Bunnings would be hundreds of millions of pounds better off if it pulled out of the UK and cancelled its plagued launch into the market, according to new research.
A report from financial giant JP Morgan has suggested that Wesfarmers, the Australian company which owns Bunnings, would be better off cutting its losses as its UK operations continue to underperform.
The company bought home and DIY retailer Homebase in 2015 and has since been pushing to break into the UK market, converting its estate to the Bunnings fascia along the way.
After reporting losses of £97 million amid its interim results last month, alongside a further £454 million impairment charge, JP Morgan has stated that leaving the UK would be the “least bad outcome” for Wesfarmers.
In the report, three possible scenarios were assessed.
The first was remaining on its current trajectory and persevering with breaking into the market, which was estimated to cost around £863.4 million. This assumed losses from diminishing trading of around £88 million this year.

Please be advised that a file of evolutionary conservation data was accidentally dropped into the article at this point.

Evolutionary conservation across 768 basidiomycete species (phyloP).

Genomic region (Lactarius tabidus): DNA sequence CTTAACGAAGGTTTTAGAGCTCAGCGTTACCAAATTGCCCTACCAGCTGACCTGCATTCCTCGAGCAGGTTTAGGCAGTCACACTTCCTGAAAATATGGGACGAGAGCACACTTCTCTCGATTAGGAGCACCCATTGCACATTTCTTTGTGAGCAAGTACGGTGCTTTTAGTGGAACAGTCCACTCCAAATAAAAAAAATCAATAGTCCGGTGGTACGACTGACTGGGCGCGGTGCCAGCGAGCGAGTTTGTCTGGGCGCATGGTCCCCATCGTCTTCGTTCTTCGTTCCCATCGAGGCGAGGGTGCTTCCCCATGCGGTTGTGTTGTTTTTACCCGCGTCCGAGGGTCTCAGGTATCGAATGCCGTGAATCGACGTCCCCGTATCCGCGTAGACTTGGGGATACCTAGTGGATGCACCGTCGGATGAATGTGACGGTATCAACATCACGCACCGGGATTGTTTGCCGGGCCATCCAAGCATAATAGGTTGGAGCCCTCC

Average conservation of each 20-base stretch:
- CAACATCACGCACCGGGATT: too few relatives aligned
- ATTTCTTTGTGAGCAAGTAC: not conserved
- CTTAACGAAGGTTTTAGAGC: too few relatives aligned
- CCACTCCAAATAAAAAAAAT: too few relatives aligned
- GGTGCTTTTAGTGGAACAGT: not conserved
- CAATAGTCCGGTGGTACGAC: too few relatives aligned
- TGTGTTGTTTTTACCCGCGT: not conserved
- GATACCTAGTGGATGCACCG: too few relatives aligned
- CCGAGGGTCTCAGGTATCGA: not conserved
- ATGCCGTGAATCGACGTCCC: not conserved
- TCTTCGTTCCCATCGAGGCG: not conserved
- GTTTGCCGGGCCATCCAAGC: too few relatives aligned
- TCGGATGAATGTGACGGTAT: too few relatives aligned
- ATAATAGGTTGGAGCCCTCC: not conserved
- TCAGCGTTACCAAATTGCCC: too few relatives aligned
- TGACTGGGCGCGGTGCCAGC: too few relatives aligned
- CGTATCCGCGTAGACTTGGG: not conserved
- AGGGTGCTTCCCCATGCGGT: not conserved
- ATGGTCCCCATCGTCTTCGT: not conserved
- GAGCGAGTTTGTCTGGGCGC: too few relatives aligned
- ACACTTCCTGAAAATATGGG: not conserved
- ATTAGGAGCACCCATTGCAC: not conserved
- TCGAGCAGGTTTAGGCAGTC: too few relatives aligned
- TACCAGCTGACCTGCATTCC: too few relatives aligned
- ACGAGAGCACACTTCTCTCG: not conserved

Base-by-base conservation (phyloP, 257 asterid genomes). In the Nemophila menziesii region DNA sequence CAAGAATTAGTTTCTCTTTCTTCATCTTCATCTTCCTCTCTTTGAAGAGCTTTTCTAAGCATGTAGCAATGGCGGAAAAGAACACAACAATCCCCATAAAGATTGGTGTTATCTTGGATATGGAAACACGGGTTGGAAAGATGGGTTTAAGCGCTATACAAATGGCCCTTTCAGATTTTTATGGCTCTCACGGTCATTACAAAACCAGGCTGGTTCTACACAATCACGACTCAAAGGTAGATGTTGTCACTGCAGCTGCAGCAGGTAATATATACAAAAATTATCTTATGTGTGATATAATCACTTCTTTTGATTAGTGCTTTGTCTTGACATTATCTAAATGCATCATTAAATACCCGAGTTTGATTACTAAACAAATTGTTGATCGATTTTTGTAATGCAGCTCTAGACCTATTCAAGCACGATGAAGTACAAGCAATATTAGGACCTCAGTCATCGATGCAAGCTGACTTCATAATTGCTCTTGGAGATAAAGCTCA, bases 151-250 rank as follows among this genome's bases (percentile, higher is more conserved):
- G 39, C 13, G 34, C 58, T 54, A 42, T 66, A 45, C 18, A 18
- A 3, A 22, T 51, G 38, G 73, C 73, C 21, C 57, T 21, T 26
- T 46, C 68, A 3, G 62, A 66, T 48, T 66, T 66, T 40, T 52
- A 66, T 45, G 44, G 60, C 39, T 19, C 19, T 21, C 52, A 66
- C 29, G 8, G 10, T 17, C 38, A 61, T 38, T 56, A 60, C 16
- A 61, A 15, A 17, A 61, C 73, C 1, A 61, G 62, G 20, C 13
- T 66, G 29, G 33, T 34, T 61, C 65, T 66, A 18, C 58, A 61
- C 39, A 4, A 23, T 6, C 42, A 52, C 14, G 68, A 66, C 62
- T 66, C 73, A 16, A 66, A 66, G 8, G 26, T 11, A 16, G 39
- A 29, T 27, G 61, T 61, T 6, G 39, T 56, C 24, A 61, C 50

The second was to cut its losses and exit the UK entirely, estimated to cost around £631 million, including a similar £87.8 million in trading losses for 2018, but offset by around £150 million in proceeds from inventory.
Its third proposed option suggested retaining the 24 already converted Bunnings stores and selling off the remaining Homebase estate, although this would incur large one-off costs due to sudden losses of scale and sourcing costs.
This comes as the company’s leadership is carrying out a strategic review, with the results expected to be announced on June 7.
It is understood that the recent harsh weather conditions mean this could be delayed.